Performance outcomes 2018

Key considerations for Swiss Re’s annual compensation decisions continue to cover US GAAP and EVM based business results, qualitative factors and Swiss Re’s pay for performance approach.

The outcomes of the financial, qualitative and overall assessment, all part of Swiss Re’s three-step funding process (as described in the Annual Performance Incentive section of this Financial Report), again determined the Group API pool for 2018.

Financial assessment (Step 1)

Swiss Re Group and Business Units

In 2018, the Group’s US GAAP performance and EVM results were significantly impacted by large natural catastrophe events and man-made losses: years like this, even in sequence, are not unusual in the context of the business market of Reinsurance. The destructive force of these events was reflected in both the Property & Casualty Reinsurance and Corporate Solutions results. The investment result mirrors challenging financial markets, with credit spread widening and equity market volatility, the latter also negatively impacting US GAAP net income as a result of the new US GAAP guidance on equity investments. Life & Health Reinsurance delivered solid US GAAP and strong economic new business results. Life Capital generated significant gross cash for the Group.

US GAAP financial performance

US GAAP net income of Property & Casualty Reinsurance was adversely affected by large natural catastrophe events and man-made losses, partially offset by favourable prior-year development. The solid performance of Life & Health Reinsurance was mainly driven by large transactions and partially offset by unfavourable mortality experience in the US. Gross premiums written increased compared to 2017, mainly driven by growth across all markets.

Corporate Solutions reported a net loss, reflecting the impact of a combination of large natural catastrophe events and man-made losses. Corporate Solutions is focused on its long-term strategy by continuing to invest in its Primary Lead capabilities and extending its global network coverage. Premiums earned increased compared to 2017, primarily attributable to growth in the Primary Lead business.

Life Capital’s result reflects the unfavourable UK investment market performance in 2018. This was partially offset by net realised investment gains and favourable underwriting experience. The strong gross cash generation was driven by the proceeds from MS&AD’s investment in ReAssure, the underlying surplus on the ReAssure business as well as the favourable finalisation of the 2017 Solvency II position.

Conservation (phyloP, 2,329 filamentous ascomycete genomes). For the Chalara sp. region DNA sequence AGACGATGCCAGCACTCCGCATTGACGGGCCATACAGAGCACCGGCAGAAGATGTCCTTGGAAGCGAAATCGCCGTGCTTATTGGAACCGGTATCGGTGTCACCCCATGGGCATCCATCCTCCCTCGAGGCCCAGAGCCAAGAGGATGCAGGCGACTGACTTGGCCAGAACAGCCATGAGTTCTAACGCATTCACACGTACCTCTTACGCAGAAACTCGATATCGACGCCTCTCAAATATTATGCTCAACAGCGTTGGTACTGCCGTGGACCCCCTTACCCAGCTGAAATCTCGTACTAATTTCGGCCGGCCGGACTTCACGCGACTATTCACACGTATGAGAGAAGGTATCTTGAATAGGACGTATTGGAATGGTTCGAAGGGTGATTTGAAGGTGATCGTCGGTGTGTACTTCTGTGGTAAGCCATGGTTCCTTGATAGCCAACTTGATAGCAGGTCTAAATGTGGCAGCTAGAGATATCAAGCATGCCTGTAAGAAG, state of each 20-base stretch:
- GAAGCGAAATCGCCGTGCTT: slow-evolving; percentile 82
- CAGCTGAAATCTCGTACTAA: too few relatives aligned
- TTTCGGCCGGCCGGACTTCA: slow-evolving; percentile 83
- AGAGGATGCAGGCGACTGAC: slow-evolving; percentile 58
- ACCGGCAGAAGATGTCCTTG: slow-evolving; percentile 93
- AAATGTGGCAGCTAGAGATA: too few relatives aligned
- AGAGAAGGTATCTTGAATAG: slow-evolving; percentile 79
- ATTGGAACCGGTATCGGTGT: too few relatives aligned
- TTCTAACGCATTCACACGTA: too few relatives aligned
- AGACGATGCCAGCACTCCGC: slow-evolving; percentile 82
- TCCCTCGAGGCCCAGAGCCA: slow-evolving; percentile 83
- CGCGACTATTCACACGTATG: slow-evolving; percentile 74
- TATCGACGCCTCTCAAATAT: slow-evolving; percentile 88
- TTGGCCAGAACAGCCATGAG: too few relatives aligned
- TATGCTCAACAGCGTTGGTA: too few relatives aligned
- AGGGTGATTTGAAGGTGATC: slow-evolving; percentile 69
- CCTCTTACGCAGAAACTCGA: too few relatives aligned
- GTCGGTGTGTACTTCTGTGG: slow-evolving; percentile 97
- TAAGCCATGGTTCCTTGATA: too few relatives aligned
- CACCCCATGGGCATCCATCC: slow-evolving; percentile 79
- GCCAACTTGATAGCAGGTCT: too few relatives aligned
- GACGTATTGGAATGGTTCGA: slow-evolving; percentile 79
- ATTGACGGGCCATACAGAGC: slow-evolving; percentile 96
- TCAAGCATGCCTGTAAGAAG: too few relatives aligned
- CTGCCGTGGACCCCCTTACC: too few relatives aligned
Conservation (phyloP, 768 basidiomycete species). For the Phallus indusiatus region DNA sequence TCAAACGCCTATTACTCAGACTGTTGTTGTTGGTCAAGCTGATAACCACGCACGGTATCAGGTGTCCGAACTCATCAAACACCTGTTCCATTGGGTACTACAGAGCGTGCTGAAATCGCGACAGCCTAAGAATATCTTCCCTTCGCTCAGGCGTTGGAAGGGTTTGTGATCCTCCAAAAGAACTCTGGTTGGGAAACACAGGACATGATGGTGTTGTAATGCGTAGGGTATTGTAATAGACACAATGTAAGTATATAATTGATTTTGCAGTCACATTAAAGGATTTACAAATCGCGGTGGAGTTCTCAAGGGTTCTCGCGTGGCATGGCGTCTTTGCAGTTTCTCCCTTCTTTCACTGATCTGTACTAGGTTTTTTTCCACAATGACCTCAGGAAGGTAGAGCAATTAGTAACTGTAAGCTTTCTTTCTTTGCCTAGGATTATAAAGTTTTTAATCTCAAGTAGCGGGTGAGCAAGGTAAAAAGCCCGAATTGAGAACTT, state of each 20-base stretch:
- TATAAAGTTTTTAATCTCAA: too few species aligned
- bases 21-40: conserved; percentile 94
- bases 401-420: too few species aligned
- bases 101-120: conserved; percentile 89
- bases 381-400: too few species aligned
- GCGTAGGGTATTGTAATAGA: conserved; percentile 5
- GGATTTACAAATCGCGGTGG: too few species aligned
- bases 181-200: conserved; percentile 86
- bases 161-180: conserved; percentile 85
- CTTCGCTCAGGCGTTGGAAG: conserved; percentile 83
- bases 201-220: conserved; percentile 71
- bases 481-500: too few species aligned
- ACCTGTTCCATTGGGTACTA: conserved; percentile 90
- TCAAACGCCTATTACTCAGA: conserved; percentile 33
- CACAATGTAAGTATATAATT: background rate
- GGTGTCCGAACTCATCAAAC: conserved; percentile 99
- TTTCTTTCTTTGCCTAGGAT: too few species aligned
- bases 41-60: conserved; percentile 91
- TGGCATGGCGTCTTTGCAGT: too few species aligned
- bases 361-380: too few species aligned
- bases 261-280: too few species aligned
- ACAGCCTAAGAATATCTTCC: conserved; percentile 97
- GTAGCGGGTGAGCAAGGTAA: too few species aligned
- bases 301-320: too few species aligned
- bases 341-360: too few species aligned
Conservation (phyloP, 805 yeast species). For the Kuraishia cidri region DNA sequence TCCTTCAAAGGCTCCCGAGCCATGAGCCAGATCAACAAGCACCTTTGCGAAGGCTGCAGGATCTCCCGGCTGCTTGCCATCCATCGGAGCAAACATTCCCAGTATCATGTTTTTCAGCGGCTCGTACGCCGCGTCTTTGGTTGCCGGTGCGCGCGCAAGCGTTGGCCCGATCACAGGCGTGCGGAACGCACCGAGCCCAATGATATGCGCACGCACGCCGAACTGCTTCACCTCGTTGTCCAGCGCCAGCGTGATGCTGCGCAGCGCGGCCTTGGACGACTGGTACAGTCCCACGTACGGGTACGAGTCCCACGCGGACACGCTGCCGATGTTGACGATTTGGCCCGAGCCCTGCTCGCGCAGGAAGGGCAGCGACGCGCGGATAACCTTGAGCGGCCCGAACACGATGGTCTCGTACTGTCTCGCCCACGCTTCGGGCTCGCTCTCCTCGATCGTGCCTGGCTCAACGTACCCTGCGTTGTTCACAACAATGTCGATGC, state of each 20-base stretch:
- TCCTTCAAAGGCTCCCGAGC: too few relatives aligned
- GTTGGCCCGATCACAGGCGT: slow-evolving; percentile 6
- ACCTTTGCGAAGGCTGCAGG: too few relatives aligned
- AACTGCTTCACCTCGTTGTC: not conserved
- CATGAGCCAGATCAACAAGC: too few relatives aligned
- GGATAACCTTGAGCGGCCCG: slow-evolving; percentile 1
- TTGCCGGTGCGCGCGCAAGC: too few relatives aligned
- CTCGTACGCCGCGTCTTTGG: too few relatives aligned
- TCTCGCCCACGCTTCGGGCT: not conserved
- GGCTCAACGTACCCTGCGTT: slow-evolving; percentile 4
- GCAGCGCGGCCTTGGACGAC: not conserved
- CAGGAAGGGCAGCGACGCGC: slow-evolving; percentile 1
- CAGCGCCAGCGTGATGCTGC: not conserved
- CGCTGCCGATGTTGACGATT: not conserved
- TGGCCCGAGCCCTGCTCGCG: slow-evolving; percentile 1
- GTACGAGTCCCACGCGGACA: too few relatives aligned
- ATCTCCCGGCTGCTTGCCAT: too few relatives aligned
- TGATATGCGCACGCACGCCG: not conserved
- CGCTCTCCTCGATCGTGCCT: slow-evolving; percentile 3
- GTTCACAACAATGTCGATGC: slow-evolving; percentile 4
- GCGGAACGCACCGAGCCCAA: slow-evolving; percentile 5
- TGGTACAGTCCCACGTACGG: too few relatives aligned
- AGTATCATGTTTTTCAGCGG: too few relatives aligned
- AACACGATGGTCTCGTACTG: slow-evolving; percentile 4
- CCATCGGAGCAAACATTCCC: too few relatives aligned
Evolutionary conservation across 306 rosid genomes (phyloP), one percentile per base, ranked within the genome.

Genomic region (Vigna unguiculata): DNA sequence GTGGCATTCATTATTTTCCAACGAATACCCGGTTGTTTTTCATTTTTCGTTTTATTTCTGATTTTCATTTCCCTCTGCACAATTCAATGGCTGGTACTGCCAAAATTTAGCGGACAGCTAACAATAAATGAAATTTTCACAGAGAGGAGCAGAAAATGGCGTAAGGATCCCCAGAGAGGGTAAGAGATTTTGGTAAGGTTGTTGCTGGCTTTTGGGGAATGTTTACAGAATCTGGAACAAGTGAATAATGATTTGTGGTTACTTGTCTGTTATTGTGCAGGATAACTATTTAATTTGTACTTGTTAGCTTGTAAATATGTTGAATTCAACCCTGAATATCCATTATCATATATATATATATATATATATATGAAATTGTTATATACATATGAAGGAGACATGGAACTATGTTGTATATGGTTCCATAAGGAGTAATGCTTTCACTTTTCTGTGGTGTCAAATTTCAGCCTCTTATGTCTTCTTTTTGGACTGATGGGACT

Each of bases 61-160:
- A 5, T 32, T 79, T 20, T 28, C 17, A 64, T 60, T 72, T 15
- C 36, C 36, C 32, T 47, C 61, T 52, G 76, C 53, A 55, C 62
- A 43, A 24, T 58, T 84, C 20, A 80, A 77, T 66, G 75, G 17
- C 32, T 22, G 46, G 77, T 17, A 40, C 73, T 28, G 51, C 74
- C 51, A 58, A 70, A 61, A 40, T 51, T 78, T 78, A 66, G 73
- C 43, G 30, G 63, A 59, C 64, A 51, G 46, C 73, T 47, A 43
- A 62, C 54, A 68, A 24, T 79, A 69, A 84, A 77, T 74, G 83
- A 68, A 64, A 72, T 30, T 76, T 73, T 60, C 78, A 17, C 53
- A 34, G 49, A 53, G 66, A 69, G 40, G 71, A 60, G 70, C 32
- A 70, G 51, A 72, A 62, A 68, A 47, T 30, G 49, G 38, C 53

For further details and discussion on the US GAAP financial performance, refer to Financial statements of this Financial Report.

EVM financial performance

The EVM underwriting result of Property & Casualty Reinsurance was mainly driven by previous years’ business profit, partially offset by a new business loss due to large natural catastrophe events and man-made losses. The investment loss was primarily due to credit spread widening and mark-to-market losses on equity securities. Life & Health Reinsurance generated a strong new business profit, mainly due to large transactions in Asia and good core business development in the US. Investment activities were impacted by spread widening on credit investments as well as unfavourable interest rate movements on a net long duration position.

Corporate Solutions generated an EVM underwriting loss primarily driven by large natural catastrophe events and man-made losses. A loss on investment activities added to the unfavourable result, driven by the impact of credit spread widening and unfavourable performance from equity investments.

The strong EVM underwriting result of Life Capital was primarily driven by a profit on previous years’ business. This was more than offset by a loss on investment activities due to credit spread widening and underperformance from the implied equity exposure arising from unit-linked business. For further details on the EVM financial performance, refer to the EVM chapter of this Financial Report.

Qualitative assessment (Step 2)

In 2018, Swiss Re again performed well on its qualitative dimension: the Group grew transaction volumes, optimised business retention, strengthened the franchise value and provided client solutions.

Technology played an important role, such as i) in Property & Casualty Reinsurance’s partnership with BMW when developing a vehicle-specific insurance rating that primary insurers worldwide can use to calculate car insurance premiums, and ii) in Life & Health Reinsurance’s market-leading automated underwriting solution, enabling primary insurance clients to automate the assessment and decision-making process, and providing useful data insights. Corporate Solutions extended its global network and now has servicing capabilities in over 120 countries. Life Capital’s open book businesses have grown strongly and the increased MS&AD share demonstrates a strong equity story, creating positive momentum for the potential initial public offering of the UK closed life book business ReAssure.

Swiss Re’s clients and service quality is assessed on an annual basis through leading external benchmarks. Clients positively perceive Swiss Re’s engagement and client advisory beyond the traditional risk transfer. Thought leadership at major industry events (such as the G20 and World Economic Forum) in the field of mitigating climate risk, building societal resilience and driving digital insurance solutions continues to establish Swiss Re as the go-to provider for solving resilience challenges.

Contributing to sustainability (including social development and financial inclusion) throughout the whole value chain remained key: by supporting clients in sustainable underwriting and by investing responsibly. The ESG (Environment, Social, Governance) approach stood out and the global industry dialogue across policymakers and peers continued to advance.